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Sometimes your dental visit to receive a filling will require more than one appointment. When that happens, your dentist will fit you with a temporary filling so that your teeth will not shift and your bite will not be affected while you wait for your permanent restoration. When your tooth is being prepped for a dental crown, a temporary filling is placed in the crown opening to keep saliva out. Antibiotics may be prescribed if an infection is present and has spread beyond the end of the roots.
A temporary filling is an intermediate filling that may be placed for a variety of reasons that may include:
- emergency care
- urgency care
- to relieve sensitivity and allow for further evaluation of the tooth
- following root canal treatment, prior to definitive restoration
- extensive decay where immediate "final" restoration is not indicated at the time and further evaluation is indicated at a later date
There are reasons to place a temporary restoration. It is not routinely done and has an important purpose.
If your dentist is filling a cavity, you could get a temporary filling before you get the permanent one. A temporary filling is more commonly done when you have a deep cavity and the dentist wants to work on the tooth to remove all the decay. It may take longer than one appointment to get the decay out of the cavity or your dentist may want to give the tooth time to recover. Once the temporary filling is applied it will cover the exposed part of the tooth and you will not feel any pain from hot and cold things. Some temporary fillings contain soothing ingredients that help to ease tooth pain.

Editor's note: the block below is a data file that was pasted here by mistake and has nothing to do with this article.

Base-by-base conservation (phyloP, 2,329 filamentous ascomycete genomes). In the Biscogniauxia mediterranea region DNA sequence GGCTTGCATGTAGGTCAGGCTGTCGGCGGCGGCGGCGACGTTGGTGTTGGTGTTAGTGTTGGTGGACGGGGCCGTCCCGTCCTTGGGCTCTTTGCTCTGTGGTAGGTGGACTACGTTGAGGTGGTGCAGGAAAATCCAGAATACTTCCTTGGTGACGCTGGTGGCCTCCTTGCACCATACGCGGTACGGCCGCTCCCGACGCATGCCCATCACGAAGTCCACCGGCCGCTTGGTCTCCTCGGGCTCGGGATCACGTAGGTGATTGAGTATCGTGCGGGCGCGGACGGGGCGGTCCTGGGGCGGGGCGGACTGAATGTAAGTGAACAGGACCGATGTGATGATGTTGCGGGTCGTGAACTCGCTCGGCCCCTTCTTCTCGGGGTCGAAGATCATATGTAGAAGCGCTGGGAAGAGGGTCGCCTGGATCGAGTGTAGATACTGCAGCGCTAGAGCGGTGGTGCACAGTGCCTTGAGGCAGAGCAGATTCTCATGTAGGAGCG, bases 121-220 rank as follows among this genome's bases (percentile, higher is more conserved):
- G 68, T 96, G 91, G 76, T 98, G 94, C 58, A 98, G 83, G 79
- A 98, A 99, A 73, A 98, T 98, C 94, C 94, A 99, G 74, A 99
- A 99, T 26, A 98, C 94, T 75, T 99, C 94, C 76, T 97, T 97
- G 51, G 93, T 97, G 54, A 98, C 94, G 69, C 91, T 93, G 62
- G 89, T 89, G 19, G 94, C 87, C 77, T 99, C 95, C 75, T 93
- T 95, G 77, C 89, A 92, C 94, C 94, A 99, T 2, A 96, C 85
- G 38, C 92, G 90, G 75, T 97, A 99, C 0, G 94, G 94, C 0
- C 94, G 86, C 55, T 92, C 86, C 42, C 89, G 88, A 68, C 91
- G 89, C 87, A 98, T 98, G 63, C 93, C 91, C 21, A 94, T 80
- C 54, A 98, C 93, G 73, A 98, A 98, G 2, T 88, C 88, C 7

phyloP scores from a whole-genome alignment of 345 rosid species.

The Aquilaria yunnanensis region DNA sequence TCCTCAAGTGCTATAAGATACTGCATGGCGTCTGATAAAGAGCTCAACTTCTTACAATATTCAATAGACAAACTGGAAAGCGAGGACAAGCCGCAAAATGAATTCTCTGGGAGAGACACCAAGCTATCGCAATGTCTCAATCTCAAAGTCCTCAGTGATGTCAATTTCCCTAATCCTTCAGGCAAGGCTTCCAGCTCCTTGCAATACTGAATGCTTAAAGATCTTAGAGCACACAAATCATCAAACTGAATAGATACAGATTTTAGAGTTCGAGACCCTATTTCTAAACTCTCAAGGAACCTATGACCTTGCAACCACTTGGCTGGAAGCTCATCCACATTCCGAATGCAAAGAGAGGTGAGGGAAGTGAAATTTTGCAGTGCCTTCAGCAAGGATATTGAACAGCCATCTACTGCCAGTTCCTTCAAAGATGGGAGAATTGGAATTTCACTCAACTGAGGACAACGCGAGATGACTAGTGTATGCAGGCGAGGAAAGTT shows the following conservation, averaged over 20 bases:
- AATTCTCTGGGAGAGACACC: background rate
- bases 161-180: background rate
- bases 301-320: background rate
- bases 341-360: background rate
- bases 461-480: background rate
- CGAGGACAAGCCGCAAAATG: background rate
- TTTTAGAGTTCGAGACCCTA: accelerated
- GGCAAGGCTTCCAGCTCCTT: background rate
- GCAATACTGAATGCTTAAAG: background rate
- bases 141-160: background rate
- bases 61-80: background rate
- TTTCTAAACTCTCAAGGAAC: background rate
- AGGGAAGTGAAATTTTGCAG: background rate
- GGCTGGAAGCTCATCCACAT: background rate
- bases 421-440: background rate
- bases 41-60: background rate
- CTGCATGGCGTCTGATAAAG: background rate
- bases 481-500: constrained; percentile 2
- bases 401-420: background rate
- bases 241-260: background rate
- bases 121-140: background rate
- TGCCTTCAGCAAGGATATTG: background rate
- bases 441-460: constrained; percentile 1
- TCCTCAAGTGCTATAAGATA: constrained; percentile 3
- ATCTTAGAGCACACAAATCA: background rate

A temporary filling is a filling that has been placed to seal a tooth until a final filling can be placed. It is generally a soft material that has been placed into the tooth to fill a broken area or area of decay. It can be replaced later with a silver (amalgam) or white (composite) filling. Temporary fillings are generally done when a tooth needs to be evaluated or time is not available for a final restoration (amalgam or composite).
This content reflects information from various individuals and organizations and may offer alternative or opposing points of view. It should not be used for medical advice, diagnosis or treatment. As always, you should consult with your healthcare provider about your specific health needs.